Michele Kelemen A former NPR Moscow bureau chief, Michele Kelemen now covers the State Department. Her reports can be heard on all NPR News programs — from Morning Edition to All Things Considered.

Siblings Ibrahim and Evan visit the home of their aunt December 27 in Bakhdida, Iraq, southeast of Mosul. The Islamic state burned the home, looted their parents home and destroyed or vandalized every church in Bakhdida. With a population of 50,000, it had been the largest Christian-majority town in the country, but nearly all residents have fled. NurPhoto/NurPhoto via Getty Images hide caption

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NurPhoto/NurPhoto via Getty Images

Global Powers' Commitment To Intervene In Genocides May Be Waning

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U.N. Rejects U.S. Calls For Sanctions On South Sudan

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U.S. Abstains On U.N. Security Council Vote Condemning Israeli Settlements

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U.N. Worries South Sudan Is On The Brink Of Genocide

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U.N. Security Council Votes To Send Observers To Eastern Aleppo

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How Diplomacy Time And Again Failed To Stop The Carnage In Syria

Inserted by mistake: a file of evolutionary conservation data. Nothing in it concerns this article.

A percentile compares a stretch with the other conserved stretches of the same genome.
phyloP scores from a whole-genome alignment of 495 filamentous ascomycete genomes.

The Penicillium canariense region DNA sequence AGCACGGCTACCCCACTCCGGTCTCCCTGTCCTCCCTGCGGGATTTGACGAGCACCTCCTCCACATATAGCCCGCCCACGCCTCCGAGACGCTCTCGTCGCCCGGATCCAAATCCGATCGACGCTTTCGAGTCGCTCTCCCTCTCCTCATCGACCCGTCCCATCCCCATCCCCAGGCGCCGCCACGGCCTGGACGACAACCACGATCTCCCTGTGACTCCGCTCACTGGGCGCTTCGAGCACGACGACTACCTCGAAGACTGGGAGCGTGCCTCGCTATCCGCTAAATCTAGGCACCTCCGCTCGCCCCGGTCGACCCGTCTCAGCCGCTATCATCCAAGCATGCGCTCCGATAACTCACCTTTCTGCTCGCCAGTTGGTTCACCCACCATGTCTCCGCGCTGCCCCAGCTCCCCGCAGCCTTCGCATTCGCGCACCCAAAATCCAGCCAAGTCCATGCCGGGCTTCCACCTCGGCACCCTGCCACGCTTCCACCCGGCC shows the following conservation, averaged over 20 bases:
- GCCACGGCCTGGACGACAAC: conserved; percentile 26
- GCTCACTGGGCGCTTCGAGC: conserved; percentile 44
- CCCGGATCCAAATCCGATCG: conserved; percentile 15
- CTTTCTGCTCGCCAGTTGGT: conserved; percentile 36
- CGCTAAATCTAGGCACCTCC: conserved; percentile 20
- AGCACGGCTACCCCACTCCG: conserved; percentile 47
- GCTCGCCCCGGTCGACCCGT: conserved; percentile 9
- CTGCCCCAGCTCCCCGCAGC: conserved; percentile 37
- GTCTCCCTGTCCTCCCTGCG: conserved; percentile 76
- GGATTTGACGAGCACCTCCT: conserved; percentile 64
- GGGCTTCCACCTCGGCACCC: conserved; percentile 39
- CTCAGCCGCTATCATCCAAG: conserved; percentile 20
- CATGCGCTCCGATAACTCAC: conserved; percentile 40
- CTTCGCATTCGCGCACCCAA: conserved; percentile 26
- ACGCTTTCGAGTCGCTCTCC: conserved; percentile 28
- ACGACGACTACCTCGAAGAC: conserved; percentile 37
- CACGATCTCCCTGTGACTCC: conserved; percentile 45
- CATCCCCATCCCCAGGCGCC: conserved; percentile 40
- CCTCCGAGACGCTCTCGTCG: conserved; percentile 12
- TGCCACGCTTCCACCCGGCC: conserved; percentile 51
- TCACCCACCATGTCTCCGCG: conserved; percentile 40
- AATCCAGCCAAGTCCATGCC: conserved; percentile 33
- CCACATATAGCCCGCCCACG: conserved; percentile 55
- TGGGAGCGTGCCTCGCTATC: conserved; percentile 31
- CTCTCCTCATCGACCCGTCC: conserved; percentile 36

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Trump To Nominate Bankruptcy Attorney As U.S. Ambassador To Israel

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Aleppo Horrors Will Help Define Modern Evil, U.S. Ambassador Power Says

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Exxon Mobil CEO Rex Tillerson speaks to reporters after the annual Exxon Mobil shareholders meeting in 2014. LM Otero/AP hide caption

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For Trump's Top Diplomat, Questions Loom About Conflicts Of Interest

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Trump Picks Rex Tillerson To Lead The State Department

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Fears Of Genocide In The World's Newest Nation

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Cubans Fear Dampening Of U.S. Relations Under Trump Presidency

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U.N. Human Rights Officials Highlight Signs Of Genocide In South Sudan

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People wait to see President Obama on his way to make a televised address to the Cuban people in Havana on March 22. President Obama's opening to Cuba was carried out largely by executive orders that could be reversed when Donald Trump enters the White House. Joe Raedle/Getty Images hide caption

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How Trump Could Easily Reverse Obama's Opening To Cuba

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